I read about Richard Stallman’s visit to Sweden and the Royal School of Technology (KTH) this week, and his general bashing of everything not GNU.

I would not call Stallman a communist as some would, he want software to be free and open, and make it possible for individuals to contribute and be protected of license infringement (if he was a communist he would have wanted more control and a strict board to govern which software was to be allowed to be written, and individual choice would not be promoted or allowed…). In terms of licensing Stallman has a totalitarian view that GNU is good enough for everybody and all software.

I would like to see more choices, and it’s good with different Open Source licenses, they serve different purposes for different projects. And in a way even Stallman and the Free Software Foundation has realized this and created LGPL, that is a bit more friendly in terms of how you can use the software as components (with-in software with another license).

And I think this is the flaw in his reasoning; he argues that software patents do not work because software is a complex set of different ideas and concepts. I agree, but software today is so complex that it is also a complex set of ready made components (some commercial, some open source) and custom components put together to form a complete program or service. Almost no software built today is built from scratch, and almost any electronic product today contains software, software is everywhere.

So if I am building a commercial product (let’s say a mobile phone) and there are a number of ready made software components for some of the building blocks available as Open Source, some of them are not exactly what I need, so I need to add some functionality to them.

1) If any of these components have a GNU-type license, I could use them, but would have to distribute the complete source for my Mobile phone software (in one way or another).

2) If any of these components have a Apache-type license, I could modify the components as needed and include them in my product. I would not need to distribute the complete source for my Mobile phone software.

There are a number of compelling reasons not to do 1), and there are some perfectly good business models that could be built around 1), but with 2) I could modify the components and feed that back to the Open Source project and add some value to that.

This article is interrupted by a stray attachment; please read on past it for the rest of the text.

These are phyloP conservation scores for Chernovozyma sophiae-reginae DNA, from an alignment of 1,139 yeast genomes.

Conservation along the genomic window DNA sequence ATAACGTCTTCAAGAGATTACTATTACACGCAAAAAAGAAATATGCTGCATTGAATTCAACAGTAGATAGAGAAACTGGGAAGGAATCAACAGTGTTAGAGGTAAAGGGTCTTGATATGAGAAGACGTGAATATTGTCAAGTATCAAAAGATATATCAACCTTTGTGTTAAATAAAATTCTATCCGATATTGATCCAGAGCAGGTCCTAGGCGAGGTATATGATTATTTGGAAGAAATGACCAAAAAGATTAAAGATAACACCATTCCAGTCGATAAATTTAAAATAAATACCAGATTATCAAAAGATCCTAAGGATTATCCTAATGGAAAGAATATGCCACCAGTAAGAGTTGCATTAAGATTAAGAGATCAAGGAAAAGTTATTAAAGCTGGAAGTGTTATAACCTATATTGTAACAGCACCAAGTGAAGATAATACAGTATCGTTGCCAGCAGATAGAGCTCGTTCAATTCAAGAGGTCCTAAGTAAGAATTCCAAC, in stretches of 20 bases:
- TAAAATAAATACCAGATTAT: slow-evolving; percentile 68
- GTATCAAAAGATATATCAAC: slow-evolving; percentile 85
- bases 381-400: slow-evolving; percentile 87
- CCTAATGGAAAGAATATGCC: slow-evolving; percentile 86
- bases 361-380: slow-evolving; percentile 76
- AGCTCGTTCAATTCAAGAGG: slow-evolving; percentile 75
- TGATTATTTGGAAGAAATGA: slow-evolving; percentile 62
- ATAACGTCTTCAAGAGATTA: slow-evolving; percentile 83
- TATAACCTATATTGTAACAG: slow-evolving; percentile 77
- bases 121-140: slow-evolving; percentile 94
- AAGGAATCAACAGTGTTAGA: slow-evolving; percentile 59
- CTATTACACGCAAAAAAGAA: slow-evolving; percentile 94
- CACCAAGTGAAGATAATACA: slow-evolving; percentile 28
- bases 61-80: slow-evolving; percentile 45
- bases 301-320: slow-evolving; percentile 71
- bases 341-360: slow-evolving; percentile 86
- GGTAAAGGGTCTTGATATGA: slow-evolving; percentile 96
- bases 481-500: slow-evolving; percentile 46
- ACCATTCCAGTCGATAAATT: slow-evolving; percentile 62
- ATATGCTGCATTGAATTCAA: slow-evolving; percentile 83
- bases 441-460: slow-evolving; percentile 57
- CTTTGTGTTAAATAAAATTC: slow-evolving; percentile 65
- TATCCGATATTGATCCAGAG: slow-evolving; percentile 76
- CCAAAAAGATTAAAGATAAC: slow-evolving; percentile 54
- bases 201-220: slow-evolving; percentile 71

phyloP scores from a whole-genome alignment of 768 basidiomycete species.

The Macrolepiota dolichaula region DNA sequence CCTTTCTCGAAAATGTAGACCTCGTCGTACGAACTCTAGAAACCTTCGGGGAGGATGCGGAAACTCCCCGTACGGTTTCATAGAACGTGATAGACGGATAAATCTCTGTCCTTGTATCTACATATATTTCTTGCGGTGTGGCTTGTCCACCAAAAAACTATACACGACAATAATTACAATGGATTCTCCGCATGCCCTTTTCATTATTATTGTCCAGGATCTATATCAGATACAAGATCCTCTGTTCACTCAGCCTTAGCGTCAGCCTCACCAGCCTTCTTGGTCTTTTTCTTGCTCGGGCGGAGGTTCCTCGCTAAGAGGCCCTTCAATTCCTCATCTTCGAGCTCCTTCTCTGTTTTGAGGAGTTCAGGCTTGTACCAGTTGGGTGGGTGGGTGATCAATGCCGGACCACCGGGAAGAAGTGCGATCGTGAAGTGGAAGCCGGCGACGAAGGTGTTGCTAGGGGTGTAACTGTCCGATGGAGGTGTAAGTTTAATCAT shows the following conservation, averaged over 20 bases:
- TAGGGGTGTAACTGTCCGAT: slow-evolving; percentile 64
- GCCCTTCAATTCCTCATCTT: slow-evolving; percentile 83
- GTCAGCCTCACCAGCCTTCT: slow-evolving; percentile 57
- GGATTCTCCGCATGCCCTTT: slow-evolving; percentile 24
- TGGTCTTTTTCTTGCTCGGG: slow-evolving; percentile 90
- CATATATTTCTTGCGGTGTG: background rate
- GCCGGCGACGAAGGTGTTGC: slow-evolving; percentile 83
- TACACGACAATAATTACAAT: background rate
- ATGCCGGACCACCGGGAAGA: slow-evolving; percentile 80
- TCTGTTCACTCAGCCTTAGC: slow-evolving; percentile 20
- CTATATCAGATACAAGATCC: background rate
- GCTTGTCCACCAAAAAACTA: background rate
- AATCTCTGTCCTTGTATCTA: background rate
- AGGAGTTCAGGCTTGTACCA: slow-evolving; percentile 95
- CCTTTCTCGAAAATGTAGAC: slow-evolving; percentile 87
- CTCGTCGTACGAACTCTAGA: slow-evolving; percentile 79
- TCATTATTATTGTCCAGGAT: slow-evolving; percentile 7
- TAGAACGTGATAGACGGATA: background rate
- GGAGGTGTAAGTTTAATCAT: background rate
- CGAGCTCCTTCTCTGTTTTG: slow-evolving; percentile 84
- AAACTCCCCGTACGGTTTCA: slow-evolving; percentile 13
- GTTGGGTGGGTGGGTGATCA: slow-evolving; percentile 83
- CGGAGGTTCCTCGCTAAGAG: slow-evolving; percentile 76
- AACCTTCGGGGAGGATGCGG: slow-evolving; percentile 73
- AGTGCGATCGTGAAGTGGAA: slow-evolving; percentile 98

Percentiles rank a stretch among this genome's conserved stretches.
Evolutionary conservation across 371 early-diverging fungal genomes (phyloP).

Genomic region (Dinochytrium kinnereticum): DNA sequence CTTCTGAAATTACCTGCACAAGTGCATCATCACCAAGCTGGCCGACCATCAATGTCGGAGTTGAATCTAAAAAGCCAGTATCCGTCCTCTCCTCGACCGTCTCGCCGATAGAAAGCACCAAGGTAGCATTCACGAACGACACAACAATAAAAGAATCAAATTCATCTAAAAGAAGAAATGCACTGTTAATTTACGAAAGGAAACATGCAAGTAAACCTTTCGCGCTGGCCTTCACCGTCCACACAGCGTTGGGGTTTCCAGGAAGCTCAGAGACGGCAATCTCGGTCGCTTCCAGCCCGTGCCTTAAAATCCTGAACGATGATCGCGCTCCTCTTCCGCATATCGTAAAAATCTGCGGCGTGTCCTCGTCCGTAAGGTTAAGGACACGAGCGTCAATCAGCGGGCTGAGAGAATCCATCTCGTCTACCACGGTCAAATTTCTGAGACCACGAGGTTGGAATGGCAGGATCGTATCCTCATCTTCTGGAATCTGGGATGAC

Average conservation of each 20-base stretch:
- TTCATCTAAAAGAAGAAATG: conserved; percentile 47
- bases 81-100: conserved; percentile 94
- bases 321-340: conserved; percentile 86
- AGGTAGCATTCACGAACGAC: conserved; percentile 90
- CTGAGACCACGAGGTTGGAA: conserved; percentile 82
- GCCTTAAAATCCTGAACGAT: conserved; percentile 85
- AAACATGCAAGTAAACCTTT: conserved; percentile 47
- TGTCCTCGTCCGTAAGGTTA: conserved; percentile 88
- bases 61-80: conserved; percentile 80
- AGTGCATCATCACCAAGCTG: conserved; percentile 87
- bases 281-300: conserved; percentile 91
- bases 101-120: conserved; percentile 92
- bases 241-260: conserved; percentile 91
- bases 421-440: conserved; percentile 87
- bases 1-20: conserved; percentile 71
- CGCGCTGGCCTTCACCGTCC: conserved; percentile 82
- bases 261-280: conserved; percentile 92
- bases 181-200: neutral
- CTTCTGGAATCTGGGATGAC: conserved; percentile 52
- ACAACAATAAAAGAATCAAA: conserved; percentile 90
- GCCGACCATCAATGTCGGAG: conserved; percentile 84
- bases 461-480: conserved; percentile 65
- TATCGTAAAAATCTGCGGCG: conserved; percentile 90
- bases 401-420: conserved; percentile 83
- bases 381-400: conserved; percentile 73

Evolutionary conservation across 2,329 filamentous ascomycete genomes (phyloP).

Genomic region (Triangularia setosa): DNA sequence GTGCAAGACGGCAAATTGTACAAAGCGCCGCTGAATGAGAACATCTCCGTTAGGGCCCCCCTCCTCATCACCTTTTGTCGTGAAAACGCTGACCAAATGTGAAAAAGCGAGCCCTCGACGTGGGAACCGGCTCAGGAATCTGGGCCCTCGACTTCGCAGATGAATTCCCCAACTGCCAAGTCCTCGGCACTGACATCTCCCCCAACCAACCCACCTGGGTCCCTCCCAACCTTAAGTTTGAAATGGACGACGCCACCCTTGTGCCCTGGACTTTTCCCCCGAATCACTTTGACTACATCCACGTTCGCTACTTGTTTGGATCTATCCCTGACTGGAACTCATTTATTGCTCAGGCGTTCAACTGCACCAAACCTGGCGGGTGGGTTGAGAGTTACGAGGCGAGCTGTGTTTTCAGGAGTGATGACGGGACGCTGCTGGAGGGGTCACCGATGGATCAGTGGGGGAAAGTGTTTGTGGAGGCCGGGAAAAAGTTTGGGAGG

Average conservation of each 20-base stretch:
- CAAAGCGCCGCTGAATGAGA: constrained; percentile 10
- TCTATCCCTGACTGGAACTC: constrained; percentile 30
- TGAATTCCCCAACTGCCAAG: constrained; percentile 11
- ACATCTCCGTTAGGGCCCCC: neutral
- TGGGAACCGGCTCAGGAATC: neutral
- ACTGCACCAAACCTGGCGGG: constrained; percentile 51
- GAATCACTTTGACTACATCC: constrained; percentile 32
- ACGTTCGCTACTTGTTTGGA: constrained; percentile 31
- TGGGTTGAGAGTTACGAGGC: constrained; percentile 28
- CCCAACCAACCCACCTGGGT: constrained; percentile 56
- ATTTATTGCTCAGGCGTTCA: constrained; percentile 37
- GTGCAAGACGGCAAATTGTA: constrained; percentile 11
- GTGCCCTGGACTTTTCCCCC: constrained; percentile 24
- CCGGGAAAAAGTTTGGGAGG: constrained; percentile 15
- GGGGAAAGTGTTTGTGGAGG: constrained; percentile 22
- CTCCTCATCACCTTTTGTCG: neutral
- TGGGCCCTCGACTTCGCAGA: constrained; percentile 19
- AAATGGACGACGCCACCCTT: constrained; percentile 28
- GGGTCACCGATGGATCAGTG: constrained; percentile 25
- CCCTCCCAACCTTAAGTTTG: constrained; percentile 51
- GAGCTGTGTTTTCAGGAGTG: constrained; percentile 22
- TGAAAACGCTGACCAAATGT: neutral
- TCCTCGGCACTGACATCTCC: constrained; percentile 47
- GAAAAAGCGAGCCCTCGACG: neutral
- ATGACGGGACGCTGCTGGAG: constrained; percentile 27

For Linux the GNU model, 1), works quite well I think. But for minor components I think the Apache style license works a lot better, because it allows me to choose 1 or 2 above, whatever fits my business model, it also means that if my business model and business idea is working out, I can dedicate more resources to the contribute to the community (Open Source) project, which is what you can see with a lot of the small Apache projects (that don’t share the “heavy” foot-print that Linux has in terms of momentum etc), I think many of these small Apache projects would die (slowly but surely) if they were to be GPL licensed. A lot of the GNU licensed smaller projects don’t thrive as the Apache ones do. If I am a small startup with few resources, and early-on before I know which business model really works and how I will actually end up making money, the flexibility can be quite important and in many cases it would make sense for a small startup to open-source my custom/proprietary components with an Apache model, but not with the GPL (in terms of benefits of sharing it).

Now FSF and GNU has realized this and created the LGPL, but GNU would like to forget that, it seems.

Stallman thinks the world could be better by with widespread technology use, me too, I just think that variations, openness and flexibility is what moves things forward and will in the end be the route that creates the most diversity and spread, and I am foremost an Entrepreneur that want to create companies that make money of creating a value for it’s customers.

My punchline: Freedom of choice, and different licenses are good, there should not be just Apache or just GNU, just as there is no “one size fits all” for anything else in our world.